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Presentation of

Dr. Allan Rosenbaum

Director, Institute for Public Management and Community Service

Florida International University, Miami, Florida, USA

to the Special Committee on Inter-American Summits Management

Permanent Council of the Organization of American States

September 19, 2000, Hall of the Americas

Organization of American States, Washington D.C.

Ambassador Boehm, Distinguished Participants:

I come before you today, as has the representative of the Federation of Canadian Municipalities, to urge that you support inclusion in the declaration to be issued by the Hemispheric Presidents at the April, 2001 Quebec Summit of a commitment to implementing what has come to be known as the "Declaration of Miami" or, more precisely, the "Declaration of Local Governments in Support of the Summit of the Americas". This declaration was approved by 550 local government officials, from 25 countries around the hemisphere, who gathered at the Sixth Inter-American Conference of Mayors which was held in Miami, Florida on June 27-June 29, 2000.

The "Declaration of Miami," which is appended to this statement, requests that the national presidents assembled in Quebec commit their countries to a set of actions that will serve to significantly improve local governance in the hemisphere. In so doing, they will be both strengthening democracy throughout the hemisphere and encouraging and supporting economic development that is people-focused and, as a consequence, serves to address issues of inequality and poverty. As you will see in reviewing the "Declaration of Miami" none of the points contained therein, and to which the Presidents are asked to commit their countries, are either very complicated or require a large amount of new financial resources. Indeed, many of them only require a recommitment to continue initiatives originally undertaken in many of the hemisphere’s countries more than a decade ago.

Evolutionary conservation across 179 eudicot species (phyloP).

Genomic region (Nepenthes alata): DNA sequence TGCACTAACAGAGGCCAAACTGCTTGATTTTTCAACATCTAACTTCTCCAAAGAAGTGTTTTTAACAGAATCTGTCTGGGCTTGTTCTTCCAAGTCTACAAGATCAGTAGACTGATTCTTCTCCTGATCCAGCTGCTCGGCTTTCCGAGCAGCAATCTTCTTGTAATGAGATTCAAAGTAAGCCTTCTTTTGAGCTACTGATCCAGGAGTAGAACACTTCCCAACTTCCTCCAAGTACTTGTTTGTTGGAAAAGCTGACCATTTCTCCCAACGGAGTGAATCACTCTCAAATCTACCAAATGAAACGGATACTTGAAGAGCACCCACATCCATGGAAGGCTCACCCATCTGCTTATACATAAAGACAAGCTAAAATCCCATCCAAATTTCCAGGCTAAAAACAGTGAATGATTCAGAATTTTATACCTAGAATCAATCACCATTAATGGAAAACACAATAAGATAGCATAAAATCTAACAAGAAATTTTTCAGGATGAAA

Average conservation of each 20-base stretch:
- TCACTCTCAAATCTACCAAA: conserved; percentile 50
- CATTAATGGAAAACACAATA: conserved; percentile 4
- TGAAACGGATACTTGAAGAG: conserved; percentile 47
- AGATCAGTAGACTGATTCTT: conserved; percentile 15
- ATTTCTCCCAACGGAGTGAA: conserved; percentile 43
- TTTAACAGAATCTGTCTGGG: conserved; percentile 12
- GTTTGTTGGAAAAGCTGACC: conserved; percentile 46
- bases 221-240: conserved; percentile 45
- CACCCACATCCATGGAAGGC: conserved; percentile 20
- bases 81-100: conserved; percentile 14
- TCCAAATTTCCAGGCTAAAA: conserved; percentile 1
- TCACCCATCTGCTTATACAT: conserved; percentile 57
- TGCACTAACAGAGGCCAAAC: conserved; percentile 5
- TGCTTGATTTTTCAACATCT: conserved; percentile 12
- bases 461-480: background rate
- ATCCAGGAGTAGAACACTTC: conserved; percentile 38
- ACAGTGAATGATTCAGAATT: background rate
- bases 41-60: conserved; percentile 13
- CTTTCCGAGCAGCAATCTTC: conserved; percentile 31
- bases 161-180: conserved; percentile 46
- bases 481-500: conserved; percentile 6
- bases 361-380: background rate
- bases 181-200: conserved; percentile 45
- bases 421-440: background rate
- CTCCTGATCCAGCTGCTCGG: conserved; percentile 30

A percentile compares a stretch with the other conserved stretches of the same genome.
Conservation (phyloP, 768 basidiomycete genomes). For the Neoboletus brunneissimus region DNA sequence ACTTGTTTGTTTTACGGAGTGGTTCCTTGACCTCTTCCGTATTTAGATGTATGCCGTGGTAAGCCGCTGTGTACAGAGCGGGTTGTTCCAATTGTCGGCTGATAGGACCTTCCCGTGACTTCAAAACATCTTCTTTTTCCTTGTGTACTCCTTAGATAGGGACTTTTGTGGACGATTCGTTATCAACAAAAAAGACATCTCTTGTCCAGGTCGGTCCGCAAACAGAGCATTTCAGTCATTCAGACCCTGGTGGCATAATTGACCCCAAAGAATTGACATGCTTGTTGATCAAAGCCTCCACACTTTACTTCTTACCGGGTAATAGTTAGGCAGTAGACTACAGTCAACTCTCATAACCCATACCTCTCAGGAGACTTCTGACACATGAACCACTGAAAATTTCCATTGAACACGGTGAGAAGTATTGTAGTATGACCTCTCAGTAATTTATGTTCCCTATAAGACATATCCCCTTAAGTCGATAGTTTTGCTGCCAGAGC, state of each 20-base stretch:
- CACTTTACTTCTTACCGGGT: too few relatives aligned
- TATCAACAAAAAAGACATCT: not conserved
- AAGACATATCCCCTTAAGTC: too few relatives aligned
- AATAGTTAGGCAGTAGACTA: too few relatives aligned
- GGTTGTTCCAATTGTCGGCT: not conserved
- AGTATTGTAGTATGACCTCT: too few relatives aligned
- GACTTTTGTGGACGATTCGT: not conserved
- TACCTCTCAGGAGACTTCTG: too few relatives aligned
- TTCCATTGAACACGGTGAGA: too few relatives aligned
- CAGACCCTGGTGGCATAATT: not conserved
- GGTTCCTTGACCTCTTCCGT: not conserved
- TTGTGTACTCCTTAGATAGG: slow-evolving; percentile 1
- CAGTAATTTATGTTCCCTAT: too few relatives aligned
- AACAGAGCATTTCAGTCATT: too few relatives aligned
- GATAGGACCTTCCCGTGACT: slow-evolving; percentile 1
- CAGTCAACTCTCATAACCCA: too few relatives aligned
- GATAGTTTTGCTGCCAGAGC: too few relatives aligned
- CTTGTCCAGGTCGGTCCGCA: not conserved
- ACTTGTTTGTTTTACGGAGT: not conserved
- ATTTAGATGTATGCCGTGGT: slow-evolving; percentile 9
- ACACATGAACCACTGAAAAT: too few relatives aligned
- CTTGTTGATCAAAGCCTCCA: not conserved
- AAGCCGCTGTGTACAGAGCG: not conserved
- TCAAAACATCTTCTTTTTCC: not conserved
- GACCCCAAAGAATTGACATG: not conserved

Before turning directly to the reasons why the Presidents should address issues of local government, as reflected by a commitment to implement the provisions of the "Declaration of Miami," I would like to comment briefly on the matter of in which of the Summits’ "three baskets", the issue of local governance fits. Certainly, the local government issue, and the "Declaration of Miami", do fit appropriately into the "strengthening democracy basket." However, because of its significance for local economic development, it is, in truth, equally relevant for the "creating prosperity" and the "realizing human potential" baskets. The reason for this is that, as I will note below, the strengthening of local government is every bit as important for the promotion of national economic development as it is for the promotion of national democracy.

I do wish however to first address the issue of "creating democracy." Many factors contribute to the making of a democratic government. These include the insuring of accountability through free and fair elections and competing political parties, the existence of an open and unbiased judicial system that insures general respect for the rule of law and human rights within a country and the building and sustaining of a vigorous civil society. Another very important factor – indeed, many might argue the most important one – involves insuring that governmental and political power is dispersed.

The reason why the dispersing of governmental power is so important is a simple one. Government is the only institution of society that has the legitimate authority to take ones property, liberty and even ones life. That gives it an extraordinary degree of power and, thus, the need to both limit and disperse that power is at the heart of any effort to build democratic government. Indeed, as the famous British political commentator of a century ago, Lord Acton, noted "power corrupts, absolute power corrupts absolutely." One result is that those concerned with the building of democracy have increasingly turned their attention to the establishing of strong and viable local governments as an important means of insuring the dispersion of political power and government authority that is essential to the maintenance of democratic governance.